Sunday, 21 August 2016
In a perfectly functioning free market, and given a recession, wages and prices would fall, which would increase the real value of money (base money to be exact). That would encourage spending which would cure the recession. That’s known as the Pigou effect.
Unfortunately in the real world, wages are sticky downwards (to use Keynes’s phrase) thus the free market’s cure doesn’t work too well. However, it can be imitated simply creating and spending extra base money into the economy (helicoptering). That comes to the same thing as the free market cure for a recession. (Incidentally “QE for the people” is another name for helicoptering).
In contrast, while interest rates would doubtless fall in a recession given a free market, there is nothing much to stop them falling in the real world. There is thus little reason to think that additional and ARTIFICIAL attempts to cut interest rates engineered by central banks resemble the free market’s cure for recessions.
Indeed, there are obvious anomalies with interest rate cuts. First, any increased demand resulting from such cuts is concentrated in the capital goods sector of the economy, and that means more dislocation than if the increase in demand is spread more widely thru the economy (as occurs under the free market’s cure for recessions). Second, recessions are not necessarily caused by a decline in demand for capital goods: they can be caused by a decline in consumer confidence, i.e. a decline in demand for consumer goods. Third, even if a recession IS CAUSED by a decline in demand for capital goods, the assumption that that decline should be made good is questionable.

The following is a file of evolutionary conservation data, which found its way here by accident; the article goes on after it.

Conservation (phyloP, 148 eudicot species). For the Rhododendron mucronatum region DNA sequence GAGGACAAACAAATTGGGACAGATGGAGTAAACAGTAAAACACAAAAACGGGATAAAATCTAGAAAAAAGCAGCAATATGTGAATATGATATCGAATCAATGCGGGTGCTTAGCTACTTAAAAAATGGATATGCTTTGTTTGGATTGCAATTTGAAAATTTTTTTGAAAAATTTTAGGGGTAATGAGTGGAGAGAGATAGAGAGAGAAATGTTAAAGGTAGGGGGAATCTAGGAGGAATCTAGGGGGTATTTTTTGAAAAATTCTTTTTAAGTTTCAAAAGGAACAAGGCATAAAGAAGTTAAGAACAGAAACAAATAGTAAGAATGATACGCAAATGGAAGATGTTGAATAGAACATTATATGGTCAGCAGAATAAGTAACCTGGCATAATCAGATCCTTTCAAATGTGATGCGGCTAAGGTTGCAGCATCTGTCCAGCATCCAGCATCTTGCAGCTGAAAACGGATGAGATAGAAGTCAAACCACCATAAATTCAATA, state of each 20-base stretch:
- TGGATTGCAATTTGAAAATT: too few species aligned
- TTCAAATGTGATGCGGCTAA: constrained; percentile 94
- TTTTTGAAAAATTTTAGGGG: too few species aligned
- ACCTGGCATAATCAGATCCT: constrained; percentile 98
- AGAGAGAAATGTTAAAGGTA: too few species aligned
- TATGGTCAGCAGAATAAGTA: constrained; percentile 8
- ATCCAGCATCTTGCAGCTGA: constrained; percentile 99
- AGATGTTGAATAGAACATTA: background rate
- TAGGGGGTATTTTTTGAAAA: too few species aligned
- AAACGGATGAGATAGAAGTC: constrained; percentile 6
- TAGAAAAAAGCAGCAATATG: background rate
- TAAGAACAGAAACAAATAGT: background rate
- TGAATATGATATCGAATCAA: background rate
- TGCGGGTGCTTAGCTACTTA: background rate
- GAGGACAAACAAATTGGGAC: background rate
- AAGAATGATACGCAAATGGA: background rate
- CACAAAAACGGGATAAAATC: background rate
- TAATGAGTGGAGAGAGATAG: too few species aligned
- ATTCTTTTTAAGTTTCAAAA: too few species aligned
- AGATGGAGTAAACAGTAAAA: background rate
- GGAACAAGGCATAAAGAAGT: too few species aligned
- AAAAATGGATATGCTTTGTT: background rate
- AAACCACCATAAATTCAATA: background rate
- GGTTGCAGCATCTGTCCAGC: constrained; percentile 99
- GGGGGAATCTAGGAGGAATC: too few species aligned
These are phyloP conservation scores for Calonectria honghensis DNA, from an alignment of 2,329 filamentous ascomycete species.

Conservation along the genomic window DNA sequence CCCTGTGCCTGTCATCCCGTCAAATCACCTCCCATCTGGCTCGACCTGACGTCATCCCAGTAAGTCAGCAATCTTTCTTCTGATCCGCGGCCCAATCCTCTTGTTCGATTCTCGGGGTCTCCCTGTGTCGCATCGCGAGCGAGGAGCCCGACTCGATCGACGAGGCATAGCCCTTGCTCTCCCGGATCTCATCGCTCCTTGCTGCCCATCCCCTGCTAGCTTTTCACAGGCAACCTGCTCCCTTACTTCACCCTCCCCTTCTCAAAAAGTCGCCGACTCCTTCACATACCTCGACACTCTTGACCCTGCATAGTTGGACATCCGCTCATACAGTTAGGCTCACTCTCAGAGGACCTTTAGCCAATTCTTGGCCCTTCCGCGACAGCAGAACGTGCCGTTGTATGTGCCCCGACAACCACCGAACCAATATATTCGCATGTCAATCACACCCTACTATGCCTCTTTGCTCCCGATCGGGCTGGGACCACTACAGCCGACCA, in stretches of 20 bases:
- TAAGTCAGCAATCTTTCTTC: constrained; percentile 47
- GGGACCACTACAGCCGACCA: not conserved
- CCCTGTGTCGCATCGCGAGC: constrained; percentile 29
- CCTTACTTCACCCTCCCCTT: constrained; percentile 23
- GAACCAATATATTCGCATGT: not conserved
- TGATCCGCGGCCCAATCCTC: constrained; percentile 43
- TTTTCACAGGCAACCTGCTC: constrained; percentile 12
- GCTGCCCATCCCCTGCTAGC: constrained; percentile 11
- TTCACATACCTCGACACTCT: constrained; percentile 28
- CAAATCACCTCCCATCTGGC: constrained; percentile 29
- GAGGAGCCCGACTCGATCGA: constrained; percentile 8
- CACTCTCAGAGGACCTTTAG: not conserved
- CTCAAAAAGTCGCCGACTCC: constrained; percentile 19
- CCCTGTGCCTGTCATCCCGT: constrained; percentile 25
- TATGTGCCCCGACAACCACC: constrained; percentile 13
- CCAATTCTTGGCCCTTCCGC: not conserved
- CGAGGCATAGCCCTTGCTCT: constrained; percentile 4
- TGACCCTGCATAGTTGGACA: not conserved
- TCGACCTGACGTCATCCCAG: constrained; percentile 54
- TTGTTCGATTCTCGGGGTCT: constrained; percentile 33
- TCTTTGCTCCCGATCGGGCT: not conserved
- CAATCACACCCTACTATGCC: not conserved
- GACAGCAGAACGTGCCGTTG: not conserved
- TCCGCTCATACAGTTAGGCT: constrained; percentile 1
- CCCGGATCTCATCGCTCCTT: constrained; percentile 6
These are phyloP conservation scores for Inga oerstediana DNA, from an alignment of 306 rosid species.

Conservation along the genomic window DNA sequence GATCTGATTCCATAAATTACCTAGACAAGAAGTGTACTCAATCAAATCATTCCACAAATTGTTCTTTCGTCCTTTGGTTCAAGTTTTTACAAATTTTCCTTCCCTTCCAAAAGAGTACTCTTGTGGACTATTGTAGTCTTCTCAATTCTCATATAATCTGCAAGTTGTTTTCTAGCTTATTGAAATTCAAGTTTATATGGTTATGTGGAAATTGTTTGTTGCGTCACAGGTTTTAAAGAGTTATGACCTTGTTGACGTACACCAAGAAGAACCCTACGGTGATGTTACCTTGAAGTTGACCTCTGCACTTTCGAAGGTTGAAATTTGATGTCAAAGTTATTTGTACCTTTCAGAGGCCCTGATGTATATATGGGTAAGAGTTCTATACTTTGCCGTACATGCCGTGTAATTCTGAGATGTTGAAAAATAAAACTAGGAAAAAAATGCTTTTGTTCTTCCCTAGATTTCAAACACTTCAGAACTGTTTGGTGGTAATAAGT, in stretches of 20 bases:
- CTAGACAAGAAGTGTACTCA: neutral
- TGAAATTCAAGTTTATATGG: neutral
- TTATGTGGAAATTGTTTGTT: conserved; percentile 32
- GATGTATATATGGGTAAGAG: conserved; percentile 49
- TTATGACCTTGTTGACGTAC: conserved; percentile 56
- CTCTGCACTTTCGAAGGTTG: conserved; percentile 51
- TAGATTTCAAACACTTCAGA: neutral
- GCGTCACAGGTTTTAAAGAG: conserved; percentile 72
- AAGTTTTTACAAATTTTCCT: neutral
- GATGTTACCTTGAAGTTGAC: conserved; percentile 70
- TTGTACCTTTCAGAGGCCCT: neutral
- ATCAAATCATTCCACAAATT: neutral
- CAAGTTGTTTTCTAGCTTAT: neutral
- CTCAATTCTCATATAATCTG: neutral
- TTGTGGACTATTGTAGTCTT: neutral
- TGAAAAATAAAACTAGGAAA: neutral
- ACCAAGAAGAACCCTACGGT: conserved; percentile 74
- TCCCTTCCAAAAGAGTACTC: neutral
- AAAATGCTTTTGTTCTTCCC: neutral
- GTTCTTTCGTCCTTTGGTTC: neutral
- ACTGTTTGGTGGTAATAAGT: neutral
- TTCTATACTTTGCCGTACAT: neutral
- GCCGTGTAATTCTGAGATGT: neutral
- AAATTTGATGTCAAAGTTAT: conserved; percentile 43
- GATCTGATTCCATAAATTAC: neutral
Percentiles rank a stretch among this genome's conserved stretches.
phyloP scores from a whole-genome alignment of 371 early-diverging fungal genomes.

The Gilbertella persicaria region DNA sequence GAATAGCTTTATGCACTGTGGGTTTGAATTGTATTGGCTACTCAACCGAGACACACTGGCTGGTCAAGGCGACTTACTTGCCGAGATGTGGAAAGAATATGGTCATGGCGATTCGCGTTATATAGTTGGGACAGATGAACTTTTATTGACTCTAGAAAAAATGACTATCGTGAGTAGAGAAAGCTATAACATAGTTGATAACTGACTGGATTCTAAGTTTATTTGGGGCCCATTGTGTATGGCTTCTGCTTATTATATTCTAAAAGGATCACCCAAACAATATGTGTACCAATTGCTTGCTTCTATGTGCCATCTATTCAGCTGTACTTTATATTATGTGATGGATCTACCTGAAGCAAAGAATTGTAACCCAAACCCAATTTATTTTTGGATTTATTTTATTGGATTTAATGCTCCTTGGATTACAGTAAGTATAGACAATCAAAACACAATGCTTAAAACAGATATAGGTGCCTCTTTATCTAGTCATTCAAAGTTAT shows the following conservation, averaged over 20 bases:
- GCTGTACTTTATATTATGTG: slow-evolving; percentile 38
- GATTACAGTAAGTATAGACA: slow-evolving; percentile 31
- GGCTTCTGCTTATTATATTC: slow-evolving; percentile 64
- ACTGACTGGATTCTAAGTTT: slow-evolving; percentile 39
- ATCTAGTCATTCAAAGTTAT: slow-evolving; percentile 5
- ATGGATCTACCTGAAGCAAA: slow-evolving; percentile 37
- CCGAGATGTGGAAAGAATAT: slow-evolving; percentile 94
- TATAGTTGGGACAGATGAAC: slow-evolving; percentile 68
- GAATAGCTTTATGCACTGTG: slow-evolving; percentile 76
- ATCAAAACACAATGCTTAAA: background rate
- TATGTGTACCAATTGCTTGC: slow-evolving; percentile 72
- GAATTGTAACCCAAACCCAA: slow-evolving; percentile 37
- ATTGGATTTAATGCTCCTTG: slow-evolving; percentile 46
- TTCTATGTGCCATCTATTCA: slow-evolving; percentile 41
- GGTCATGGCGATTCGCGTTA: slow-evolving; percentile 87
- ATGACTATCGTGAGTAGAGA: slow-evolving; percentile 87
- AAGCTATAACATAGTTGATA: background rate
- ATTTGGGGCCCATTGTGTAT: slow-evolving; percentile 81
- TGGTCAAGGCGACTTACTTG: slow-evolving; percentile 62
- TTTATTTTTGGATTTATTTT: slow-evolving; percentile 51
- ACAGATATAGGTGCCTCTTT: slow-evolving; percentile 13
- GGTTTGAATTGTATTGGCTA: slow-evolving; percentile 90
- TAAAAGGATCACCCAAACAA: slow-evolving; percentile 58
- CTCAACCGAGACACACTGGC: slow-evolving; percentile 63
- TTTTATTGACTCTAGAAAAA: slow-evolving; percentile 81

A classic example of that was the decline in demand for housing / property which sparked off the 2007/8 recession. That in turn was caused by the irresponsible lending (particularly in the US) which preceded the recession. Now the idea that the best cure for a recession sparked off by irresponsible lending is to encourage more lending is stark, staring, raving bonkers. It’s LUNATIC.